Today, we’re taking a deep dive into one of the lesser known ingredients of mainstream supplements and energy drinks: glucuronolactone, and its sibling glucuronic acid.
We’ll begin by taking a look at glucuronic acid and what it does in the human body, and then we’ll pick apart its close relationship to glucuronolactone.
Finally, we’ll examine the theory around glucuronolactone as a dietary supplement and investigate whether or not it lives up to the hype.
What Is Glucuronic Acid?
Let’s break the term apart. We’ll start with the prefix ‘gluc-’, as in glucose (sugar). As for the ‘-uron-’ in the middle of the word ‘glucuronic’, yes, it’s a reference to urine. Glucuronic acid was first isolated from the urine of dogs, and urine is where this specialized sugar does its most important job.
You see, glucuronic acid is a part of the excretory process of human metabolism. The work begins in the liver: this is the organ responsible for processing everything we put into our bodies - byproducts and metabolites of processed foods, pharmaceutical drugs, and so on - that can’t be put to good use. Glucuronic acid binds to these waste products in the liver (a process called glucuronidation) to make them more water soluble, so that they can then be excreted from the body via the urine.
That’s a bit technical, so let’s put this in simpler terms. Imagine you’re washing the dishes. If your liver is the dirty dishes, then the waste products in the liver are the food gunk that’s left over on those dishes. Running hot water over these dirty cups and plates isn’t enough to get them clean. You need to remove the gunk from the dishes with a soapy sponge, and you need to remove the gunk from your liver with glucuronic acid. So glucuronic acid is part of how your body cleans itself out. For this reason, glucuronolactone supplements have been advertised as detoxification agents.
Wait, glucuronolactone? Weren’t we talking about glucuronic acid just a second ago?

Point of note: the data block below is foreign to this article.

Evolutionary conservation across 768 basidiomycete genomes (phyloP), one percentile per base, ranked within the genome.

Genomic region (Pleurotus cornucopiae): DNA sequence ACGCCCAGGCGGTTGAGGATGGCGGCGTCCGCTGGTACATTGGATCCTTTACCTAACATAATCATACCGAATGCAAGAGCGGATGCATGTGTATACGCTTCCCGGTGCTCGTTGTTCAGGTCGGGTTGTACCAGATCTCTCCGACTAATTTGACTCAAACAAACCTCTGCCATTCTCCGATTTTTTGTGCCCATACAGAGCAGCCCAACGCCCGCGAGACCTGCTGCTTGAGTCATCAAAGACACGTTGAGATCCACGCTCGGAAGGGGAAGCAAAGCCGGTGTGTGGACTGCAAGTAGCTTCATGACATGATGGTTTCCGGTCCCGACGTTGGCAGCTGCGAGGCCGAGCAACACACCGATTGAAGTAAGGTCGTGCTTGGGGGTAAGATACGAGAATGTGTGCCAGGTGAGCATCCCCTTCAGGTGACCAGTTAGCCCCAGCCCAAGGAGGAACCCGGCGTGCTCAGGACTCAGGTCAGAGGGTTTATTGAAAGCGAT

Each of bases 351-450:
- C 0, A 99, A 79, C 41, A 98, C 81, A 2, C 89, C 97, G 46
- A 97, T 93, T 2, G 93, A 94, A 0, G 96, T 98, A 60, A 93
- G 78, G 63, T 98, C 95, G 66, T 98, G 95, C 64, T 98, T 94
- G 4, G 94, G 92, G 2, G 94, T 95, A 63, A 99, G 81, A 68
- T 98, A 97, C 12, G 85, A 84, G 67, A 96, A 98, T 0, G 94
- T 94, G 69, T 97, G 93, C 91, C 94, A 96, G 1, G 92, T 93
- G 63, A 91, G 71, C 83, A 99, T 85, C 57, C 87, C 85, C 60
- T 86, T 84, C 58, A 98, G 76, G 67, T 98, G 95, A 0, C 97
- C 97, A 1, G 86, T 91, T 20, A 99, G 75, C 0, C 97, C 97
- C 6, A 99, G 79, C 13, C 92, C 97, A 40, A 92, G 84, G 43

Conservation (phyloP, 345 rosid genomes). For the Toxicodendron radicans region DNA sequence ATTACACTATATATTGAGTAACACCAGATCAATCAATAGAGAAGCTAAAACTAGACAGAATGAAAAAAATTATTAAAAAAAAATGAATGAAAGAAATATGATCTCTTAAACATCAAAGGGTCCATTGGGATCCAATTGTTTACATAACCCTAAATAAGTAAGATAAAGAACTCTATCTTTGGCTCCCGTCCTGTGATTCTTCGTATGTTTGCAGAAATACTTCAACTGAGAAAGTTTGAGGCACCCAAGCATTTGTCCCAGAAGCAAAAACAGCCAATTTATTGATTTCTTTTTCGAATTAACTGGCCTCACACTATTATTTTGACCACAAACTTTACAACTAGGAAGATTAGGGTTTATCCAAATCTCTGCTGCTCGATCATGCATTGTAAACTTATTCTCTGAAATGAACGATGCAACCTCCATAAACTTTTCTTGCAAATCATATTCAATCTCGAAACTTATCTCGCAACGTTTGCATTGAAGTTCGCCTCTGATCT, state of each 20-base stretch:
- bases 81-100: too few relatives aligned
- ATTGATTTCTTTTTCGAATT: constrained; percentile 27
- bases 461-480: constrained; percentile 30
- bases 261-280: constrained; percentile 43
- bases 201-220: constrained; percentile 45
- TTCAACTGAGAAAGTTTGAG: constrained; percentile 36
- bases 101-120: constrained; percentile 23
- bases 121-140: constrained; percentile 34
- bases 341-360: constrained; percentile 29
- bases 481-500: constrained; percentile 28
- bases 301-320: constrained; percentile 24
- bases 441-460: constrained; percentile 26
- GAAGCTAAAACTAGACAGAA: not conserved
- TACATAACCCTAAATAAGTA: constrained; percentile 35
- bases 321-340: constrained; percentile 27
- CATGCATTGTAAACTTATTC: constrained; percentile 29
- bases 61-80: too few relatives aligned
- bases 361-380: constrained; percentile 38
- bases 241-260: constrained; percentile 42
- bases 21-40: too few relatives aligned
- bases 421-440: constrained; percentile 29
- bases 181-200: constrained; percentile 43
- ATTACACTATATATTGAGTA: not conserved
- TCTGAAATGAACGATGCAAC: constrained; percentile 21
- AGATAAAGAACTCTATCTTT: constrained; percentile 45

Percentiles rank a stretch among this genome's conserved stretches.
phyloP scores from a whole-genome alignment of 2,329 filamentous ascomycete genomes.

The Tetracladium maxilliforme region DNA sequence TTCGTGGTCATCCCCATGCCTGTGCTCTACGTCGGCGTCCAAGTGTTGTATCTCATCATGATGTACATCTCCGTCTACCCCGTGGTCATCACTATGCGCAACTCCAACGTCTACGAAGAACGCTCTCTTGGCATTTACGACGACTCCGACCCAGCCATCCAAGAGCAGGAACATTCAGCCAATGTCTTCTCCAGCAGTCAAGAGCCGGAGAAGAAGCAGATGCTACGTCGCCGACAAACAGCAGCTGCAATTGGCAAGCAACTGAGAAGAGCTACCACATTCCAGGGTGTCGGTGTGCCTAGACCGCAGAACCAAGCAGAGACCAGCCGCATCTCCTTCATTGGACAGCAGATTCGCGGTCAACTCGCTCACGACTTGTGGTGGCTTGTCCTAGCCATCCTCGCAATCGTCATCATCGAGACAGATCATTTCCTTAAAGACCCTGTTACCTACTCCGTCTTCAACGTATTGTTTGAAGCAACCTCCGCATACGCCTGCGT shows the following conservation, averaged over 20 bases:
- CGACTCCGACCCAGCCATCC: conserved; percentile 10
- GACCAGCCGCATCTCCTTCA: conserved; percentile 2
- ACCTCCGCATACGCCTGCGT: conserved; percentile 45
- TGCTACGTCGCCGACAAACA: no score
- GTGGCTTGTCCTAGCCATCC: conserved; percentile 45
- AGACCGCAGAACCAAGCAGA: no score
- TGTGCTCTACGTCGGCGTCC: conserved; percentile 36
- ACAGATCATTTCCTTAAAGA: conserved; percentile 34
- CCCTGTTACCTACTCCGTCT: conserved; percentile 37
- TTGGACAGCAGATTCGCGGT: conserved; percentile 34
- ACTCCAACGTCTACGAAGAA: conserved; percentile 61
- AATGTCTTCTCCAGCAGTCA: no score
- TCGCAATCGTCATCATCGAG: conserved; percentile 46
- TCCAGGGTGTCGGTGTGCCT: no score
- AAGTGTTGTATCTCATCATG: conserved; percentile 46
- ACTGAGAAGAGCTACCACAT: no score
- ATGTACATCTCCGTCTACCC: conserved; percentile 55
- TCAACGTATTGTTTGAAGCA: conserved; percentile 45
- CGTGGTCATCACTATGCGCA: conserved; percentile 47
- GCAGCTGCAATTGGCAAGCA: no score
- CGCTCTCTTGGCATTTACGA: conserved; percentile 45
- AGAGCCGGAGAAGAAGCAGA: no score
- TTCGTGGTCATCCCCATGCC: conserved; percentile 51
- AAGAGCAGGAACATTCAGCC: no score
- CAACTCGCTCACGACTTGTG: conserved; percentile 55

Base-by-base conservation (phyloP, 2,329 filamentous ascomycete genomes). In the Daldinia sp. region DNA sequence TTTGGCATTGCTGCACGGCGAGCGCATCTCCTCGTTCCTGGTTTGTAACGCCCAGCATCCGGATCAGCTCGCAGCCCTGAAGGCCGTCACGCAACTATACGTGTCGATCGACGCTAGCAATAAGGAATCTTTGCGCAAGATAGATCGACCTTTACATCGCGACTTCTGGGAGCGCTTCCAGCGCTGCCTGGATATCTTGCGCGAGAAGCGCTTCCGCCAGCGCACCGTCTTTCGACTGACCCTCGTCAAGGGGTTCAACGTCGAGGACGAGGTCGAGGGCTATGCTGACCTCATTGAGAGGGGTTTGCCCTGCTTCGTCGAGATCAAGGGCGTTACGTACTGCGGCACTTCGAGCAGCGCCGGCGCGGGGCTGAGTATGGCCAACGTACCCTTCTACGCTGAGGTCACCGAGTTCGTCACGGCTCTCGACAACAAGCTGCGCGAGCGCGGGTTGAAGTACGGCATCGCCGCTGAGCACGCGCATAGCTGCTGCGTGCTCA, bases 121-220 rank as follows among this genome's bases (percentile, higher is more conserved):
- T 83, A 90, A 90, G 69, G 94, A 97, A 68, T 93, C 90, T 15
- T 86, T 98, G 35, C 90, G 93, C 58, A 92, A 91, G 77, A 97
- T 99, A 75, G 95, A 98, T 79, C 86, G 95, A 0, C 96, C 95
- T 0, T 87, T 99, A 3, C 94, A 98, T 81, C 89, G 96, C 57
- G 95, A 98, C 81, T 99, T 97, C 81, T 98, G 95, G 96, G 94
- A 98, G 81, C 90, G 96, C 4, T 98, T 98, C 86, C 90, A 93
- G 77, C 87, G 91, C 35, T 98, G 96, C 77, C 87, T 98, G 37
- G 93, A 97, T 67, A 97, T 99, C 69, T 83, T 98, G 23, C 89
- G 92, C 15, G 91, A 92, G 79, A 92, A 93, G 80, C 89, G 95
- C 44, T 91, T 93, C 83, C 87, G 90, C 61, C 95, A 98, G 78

Yes, we were. The two are very closely related. Of the two, glucuronolactone is the one sold as a nutritional supplement and more likely to be found in the ingredient list of an energy drink. This is because the human body doesn’t know what to do with glucuronic acid taken by mouth. Glucuronolactone is used in supplements because it is much more readily absorbed in the digestive tract than glucuronic acid. Once the glucuronolactone is consumed, the body transforms it into glucuronic acid. As it turns out, your body would rather take the extra step of processing the glucuronolactone than make use of orally ingested glucuronic acid.
Are Glucuronolactone Supplements Genuinely Effective In Improving Human Health?
The honest answer is that we don’t know. There simply hasn’t been enough research on the efficacy of glucuronolactone supplementation on the human body. So, here’s what we do know:
First of all, gluconic acid is intrinsic to the human body. It is manufactured endogenously - meaning that the human body produces it on its own - and a genuine deficiency is unusual.
Second, glucuronolactone occurs naturally in the human diet, but only at around 2 mg per day - a very small amount (the notable exception here being wine, which contains 20 mg/L of glucuronolactone). By comparison, the quantities of glucuronolactone in energy drinks and nutritional supplements are in the vicinity of 1200 mg per day, some six hundred times the amount consumed through normal meals.
That’s a huge increase! Is that… is that safe?